Dysregulation of the Acetylome in Age-Related Macular Degeneration

Mark Kleinman, MD East Tennessee State University


We are just beginning to gain scientific insight into the power of epigenetic modifications on genome-wide transcription. In this project, we plan to study a highly significant role for histone deacetylase function in retinal pigment epithelial cell gene expression profiles and cell death in dry age-related macular degeneration (AMD). These data will provide important molecular insights to enhance our knowledge of the complex intersection of aging biology, epigenetics and inflammation.

Project Details

We are just beginning to gain scientific insight into the power of epigenetic modifications on inflammatory gene expression that occurs during biologic aging. The goal of this project is to utilize CRISPR/Cas9 gene editing to study epigenetic signatures in experimental models of age-related macular degeneration (AMD).

In the first year of the award, I will rigorously evaluate CRISPR/Cas9 related cytotoxicity and immune activation in the retinal pigment epithelium (RPE) in experimental models. These safety and off-target data are critical to the future use of the CRISPR/Cas9 system in additional studies targeting epigenetic pathways and for the translation of this powerful gene-editing technology to the treatment of retinal degenerative diseases.

Histone deacetylases (HDAC) are a critical family of enzymes which are dysregulated in the RPE in AMD.  In the second year of the award, I will apply CRISPR/Cas9 gene-editing techniques to develop experimental models of HDAC deficiency in the RPE. The effects of HDAC deficiency on cellular viability, regulation of inflammatory gene expression, and specific signatures of acetyl-histone marks will be studied to provide the ground-work for improving our understanding of this epigenetic pathway in the RPE.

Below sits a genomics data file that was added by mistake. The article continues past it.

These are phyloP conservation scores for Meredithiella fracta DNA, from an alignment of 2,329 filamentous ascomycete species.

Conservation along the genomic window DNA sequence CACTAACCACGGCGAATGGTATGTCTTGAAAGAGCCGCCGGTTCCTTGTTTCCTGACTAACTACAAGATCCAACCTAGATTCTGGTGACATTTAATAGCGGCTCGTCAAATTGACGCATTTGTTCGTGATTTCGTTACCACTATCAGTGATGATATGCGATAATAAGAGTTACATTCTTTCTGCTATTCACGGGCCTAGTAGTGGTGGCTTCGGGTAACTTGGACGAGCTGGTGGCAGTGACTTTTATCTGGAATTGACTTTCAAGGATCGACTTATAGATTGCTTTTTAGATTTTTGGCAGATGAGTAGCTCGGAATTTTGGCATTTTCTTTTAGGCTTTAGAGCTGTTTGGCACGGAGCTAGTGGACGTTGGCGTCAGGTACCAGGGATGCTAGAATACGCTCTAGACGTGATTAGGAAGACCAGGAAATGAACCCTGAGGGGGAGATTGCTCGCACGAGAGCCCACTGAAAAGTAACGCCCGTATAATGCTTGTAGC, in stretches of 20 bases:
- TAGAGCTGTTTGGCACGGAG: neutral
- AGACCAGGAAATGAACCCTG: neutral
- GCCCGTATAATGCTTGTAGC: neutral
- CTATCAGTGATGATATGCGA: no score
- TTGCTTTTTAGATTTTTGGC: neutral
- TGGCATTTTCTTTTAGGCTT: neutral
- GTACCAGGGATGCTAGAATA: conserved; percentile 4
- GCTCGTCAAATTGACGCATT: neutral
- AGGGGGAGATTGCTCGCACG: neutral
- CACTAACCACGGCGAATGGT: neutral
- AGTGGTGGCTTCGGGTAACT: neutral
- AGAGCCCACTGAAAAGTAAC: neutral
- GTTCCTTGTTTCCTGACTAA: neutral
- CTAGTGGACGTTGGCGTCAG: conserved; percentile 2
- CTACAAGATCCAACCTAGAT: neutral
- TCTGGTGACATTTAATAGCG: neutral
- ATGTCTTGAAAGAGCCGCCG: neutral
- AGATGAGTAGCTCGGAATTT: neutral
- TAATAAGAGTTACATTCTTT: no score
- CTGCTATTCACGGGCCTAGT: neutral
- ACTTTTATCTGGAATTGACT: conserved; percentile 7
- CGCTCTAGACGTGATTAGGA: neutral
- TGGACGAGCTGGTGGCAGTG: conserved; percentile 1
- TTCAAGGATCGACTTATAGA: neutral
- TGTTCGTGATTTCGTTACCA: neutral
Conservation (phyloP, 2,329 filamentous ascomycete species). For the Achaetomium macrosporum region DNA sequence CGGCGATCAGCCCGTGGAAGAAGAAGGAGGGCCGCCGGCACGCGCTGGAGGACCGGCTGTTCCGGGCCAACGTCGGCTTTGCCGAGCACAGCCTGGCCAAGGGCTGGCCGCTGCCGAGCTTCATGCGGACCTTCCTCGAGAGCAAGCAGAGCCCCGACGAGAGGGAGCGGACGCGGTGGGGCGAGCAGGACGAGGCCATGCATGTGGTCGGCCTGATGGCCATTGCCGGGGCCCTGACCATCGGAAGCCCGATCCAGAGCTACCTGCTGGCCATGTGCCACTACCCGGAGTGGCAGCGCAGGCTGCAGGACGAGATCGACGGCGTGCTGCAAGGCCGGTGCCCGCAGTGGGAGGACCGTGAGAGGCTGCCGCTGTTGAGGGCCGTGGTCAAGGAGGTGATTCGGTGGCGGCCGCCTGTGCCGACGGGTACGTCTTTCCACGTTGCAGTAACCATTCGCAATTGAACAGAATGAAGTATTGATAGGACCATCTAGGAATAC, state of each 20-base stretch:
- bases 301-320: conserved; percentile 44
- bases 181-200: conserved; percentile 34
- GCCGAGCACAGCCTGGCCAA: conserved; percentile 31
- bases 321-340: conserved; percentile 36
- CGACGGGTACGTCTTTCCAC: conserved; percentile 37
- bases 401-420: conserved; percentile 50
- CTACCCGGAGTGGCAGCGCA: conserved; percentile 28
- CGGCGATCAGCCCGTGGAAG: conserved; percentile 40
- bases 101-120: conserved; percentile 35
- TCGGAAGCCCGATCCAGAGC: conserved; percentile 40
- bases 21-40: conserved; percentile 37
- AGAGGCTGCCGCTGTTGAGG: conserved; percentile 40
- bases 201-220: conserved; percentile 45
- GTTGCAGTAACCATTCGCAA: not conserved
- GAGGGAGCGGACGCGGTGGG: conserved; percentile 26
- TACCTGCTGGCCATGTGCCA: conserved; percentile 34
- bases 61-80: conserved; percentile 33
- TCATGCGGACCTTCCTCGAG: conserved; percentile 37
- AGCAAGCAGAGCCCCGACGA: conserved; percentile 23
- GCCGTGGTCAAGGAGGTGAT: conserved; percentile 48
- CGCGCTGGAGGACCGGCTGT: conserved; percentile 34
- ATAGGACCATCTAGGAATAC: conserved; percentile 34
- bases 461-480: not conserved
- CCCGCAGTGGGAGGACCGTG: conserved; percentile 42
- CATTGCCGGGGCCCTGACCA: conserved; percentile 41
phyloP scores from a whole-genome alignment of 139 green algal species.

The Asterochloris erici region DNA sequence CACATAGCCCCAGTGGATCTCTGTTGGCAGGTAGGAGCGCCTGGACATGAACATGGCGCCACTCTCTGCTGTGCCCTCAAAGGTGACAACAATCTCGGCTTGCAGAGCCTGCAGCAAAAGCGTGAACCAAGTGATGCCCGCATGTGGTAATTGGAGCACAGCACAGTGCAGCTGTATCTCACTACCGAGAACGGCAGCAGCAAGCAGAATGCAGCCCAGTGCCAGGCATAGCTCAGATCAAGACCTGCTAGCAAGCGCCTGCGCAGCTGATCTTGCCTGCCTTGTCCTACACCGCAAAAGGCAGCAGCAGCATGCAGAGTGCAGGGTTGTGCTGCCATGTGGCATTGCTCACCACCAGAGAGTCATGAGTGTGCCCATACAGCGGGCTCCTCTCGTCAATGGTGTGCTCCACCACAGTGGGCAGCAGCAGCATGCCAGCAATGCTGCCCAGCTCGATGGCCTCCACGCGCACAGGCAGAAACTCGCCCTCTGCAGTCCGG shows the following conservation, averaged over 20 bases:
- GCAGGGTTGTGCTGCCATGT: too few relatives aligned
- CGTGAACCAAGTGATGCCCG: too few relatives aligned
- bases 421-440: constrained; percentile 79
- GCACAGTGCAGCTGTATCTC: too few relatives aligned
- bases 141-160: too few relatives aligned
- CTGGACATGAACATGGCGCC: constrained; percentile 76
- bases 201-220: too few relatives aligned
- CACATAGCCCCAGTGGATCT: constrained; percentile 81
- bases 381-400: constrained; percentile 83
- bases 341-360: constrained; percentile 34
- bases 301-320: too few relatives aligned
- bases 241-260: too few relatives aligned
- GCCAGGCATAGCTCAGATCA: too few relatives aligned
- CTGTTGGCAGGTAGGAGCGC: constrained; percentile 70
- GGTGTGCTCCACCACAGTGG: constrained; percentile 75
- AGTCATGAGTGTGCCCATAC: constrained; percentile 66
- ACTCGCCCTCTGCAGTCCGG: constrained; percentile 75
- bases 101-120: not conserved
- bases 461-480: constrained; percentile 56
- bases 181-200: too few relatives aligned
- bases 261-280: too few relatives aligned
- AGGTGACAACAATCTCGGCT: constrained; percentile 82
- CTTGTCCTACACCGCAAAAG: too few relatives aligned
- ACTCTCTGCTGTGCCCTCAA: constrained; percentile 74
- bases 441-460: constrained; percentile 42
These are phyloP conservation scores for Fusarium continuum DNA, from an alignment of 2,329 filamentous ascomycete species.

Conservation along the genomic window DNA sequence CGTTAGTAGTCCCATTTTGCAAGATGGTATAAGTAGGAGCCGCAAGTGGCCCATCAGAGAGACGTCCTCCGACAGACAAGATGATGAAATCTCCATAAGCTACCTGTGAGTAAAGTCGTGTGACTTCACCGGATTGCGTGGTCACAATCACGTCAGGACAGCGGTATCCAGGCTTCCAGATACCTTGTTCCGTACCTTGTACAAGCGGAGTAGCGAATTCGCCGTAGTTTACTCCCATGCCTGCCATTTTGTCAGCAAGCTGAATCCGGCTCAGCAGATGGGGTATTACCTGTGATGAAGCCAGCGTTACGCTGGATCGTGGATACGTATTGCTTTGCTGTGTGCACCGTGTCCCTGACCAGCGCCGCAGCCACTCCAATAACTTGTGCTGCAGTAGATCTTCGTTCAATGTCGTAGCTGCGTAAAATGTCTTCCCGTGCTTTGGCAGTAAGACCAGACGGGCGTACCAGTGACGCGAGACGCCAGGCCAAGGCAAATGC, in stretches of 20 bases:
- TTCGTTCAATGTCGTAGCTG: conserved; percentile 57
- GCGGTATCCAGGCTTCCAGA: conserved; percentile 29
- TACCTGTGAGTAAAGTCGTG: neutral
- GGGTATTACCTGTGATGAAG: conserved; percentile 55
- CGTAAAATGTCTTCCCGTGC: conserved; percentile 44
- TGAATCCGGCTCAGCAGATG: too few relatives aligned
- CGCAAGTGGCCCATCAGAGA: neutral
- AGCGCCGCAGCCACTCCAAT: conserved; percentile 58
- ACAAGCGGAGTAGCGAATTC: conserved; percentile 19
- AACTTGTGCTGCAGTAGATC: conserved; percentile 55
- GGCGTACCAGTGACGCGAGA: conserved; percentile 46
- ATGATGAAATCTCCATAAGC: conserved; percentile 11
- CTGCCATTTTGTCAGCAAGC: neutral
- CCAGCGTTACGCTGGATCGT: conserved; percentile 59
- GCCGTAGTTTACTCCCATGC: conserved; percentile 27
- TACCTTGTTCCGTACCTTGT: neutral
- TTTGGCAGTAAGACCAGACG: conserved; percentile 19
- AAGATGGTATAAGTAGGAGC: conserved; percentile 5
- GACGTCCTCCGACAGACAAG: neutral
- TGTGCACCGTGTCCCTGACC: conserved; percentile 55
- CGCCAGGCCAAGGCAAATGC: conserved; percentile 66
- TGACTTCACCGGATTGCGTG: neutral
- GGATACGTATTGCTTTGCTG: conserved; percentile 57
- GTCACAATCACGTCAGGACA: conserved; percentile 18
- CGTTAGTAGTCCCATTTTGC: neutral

Epigenetic derangements have been implicated as important pathobiologic mechanisms in numerous age-related diseases. Still, there is extremely limited knowledge about the role of histone acetylation during AMD. I have recently discovered that enzymatic components that regulate the acetylome are altered in AMD, and that there is increased acetylation in the aging RPE. The proposed research will provide critical novel insights into the dysregulation of this cellular pathway, and its effects on inflammatory gene expression and degeneration in the aging retina utilizing CRISPR/Cas9 gene-editing technology.

Currently, there is no effective treatment for the prevention, reversal or stabilization of dry AMD. While there have been tremendous scientific advancements to elucidate the pathogenesis of this blinding disease, there has been no translation of a targeted therapeutic that arrests RPE cell death. I have discovered that imbalances in the acetylome in the RPE induce an inflammatory gene expression profile similar to AMD, and resulted in RPE cell death and atrophy. Given the upstream location of this pathway, it would be highly suitable to use the results to pharmacologically target and rebalance gene expression to reduce inflammation and prevent AMD progression.